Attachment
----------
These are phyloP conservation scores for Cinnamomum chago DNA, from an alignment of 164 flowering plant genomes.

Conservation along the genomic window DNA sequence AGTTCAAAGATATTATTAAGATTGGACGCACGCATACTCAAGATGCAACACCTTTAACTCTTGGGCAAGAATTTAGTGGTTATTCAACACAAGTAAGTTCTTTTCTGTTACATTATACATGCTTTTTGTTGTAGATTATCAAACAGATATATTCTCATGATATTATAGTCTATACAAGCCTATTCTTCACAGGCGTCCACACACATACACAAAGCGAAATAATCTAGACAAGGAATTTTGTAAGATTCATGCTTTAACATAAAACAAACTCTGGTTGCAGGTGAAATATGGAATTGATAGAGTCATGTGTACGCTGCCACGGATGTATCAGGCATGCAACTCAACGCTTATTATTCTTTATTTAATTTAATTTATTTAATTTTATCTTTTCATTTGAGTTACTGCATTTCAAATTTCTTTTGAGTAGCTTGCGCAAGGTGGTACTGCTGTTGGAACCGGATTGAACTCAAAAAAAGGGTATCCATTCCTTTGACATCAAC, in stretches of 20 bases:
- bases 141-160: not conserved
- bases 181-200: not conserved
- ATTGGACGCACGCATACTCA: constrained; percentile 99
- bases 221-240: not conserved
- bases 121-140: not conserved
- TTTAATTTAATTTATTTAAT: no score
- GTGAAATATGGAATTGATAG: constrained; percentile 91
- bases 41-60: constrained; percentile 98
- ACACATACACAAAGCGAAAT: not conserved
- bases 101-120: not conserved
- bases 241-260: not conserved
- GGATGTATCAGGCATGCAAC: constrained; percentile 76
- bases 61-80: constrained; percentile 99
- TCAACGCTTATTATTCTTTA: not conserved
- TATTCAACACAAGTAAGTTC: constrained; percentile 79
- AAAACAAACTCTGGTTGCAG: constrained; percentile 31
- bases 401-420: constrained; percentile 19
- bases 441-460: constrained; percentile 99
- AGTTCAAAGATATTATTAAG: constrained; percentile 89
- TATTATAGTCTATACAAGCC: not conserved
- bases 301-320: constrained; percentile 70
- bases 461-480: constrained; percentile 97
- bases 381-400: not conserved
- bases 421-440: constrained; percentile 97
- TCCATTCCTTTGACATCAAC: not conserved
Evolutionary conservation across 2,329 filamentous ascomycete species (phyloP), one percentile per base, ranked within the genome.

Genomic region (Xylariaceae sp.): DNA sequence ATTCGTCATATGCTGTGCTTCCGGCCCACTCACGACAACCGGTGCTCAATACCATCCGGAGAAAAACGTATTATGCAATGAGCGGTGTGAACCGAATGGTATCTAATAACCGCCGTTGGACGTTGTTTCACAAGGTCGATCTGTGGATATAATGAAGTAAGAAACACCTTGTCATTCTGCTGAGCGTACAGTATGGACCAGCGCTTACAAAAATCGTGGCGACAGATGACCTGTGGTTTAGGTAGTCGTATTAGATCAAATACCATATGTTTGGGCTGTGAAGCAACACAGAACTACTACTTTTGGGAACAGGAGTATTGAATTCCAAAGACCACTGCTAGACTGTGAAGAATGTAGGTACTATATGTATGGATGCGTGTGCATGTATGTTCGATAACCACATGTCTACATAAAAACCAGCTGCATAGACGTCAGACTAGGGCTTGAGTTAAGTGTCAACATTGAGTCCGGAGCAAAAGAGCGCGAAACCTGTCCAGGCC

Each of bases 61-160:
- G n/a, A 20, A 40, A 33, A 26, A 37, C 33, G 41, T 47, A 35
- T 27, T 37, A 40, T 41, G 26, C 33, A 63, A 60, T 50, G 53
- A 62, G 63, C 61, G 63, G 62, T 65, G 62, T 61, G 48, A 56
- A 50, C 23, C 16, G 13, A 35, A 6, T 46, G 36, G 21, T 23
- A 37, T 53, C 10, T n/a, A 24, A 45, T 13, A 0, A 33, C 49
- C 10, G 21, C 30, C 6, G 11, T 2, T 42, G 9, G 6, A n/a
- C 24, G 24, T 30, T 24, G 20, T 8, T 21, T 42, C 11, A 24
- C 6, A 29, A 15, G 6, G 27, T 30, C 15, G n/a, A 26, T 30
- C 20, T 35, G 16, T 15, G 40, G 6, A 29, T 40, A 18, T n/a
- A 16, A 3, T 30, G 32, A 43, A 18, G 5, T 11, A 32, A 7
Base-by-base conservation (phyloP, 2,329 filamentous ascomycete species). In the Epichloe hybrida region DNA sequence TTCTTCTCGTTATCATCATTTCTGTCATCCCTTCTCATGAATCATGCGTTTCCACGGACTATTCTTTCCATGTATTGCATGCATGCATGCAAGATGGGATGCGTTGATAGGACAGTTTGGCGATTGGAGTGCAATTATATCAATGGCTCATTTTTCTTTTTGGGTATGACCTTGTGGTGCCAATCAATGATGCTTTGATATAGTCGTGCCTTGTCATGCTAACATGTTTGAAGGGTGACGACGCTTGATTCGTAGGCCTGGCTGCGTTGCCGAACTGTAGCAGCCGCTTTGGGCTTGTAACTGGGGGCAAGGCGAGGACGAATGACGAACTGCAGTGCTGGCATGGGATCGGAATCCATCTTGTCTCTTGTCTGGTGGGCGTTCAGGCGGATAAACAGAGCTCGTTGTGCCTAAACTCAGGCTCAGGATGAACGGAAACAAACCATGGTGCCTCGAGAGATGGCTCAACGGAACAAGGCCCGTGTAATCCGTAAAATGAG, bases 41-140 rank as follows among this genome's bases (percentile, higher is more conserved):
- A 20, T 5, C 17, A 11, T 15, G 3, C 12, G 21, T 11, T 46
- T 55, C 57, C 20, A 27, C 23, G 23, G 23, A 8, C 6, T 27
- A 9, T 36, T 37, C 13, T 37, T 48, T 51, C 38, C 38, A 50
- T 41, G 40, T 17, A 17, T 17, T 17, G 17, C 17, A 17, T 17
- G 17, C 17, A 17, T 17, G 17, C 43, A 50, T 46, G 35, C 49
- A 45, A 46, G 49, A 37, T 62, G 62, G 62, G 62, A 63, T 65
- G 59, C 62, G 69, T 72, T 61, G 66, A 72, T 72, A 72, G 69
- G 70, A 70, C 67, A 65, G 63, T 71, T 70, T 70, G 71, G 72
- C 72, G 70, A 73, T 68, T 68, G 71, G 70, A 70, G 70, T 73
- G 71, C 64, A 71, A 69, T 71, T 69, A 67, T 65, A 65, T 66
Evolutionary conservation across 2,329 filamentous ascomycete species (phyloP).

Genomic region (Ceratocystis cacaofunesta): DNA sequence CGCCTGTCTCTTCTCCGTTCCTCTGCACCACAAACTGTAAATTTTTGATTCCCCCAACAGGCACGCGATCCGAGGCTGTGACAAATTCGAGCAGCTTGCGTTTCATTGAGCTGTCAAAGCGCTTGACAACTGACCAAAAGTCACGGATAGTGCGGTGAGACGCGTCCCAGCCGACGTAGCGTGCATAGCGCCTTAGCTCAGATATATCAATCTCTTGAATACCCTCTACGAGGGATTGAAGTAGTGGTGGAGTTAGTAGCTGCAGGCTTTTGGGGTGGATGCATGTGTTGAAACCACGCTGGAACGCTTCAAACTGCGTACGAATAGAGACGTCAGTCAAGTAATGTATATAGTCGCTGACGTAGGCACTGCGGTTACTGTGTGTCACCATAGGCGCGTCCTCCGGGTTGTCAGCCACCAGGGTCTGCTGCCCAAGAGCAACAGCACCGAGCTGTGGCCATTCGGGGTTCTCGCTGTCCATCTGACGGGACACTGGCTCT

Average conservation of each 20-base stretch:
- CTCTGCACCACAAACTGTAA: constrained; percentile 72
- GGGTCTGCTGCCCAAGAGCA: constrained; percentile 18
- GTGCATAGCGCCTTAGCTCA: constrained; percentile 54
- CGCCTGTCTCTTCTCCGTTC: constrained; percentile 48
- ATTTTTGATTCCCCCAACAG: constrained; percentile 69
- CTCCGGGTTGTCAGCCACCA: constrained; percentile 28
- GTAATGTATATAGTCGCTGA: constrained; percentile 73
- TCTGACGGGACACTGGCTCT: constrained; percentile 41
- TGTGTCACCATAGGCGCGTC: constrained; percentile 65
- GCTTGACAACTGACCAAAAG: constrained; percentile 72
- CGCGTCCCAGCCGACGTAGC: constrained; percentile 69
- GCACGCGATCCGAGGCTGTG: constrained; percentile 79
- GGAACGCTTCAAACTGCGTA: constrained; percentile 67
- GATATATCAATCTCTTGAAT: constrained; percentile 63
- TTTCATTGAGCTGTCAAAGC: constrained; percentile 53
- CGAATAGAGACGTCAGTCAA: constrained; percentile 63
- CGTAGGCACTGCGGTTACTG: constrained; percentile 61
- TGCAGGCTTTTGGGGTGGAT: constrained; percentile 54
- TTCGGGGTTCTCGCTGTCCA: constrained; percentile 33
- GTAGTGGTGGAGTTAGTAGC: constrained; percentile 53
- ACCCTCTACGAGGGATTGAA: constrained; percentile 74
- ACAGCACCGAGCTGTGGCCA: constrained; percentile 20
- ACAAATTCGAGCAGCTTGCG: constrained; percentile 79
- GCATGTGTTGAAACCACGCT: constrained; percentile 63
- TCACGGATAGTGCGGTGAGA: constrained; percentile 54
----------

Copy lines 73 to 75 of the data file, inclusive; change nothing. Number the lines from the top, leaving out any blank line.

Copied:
- TTCGGGGTTCTCGCTGTCCA: constrained; percentile 33
- GTAGTGGTGGAGTTAGTAGC: constrained; percentile 53
- ACCCTCTACGAGGGATTGAA: constrained; percentile 74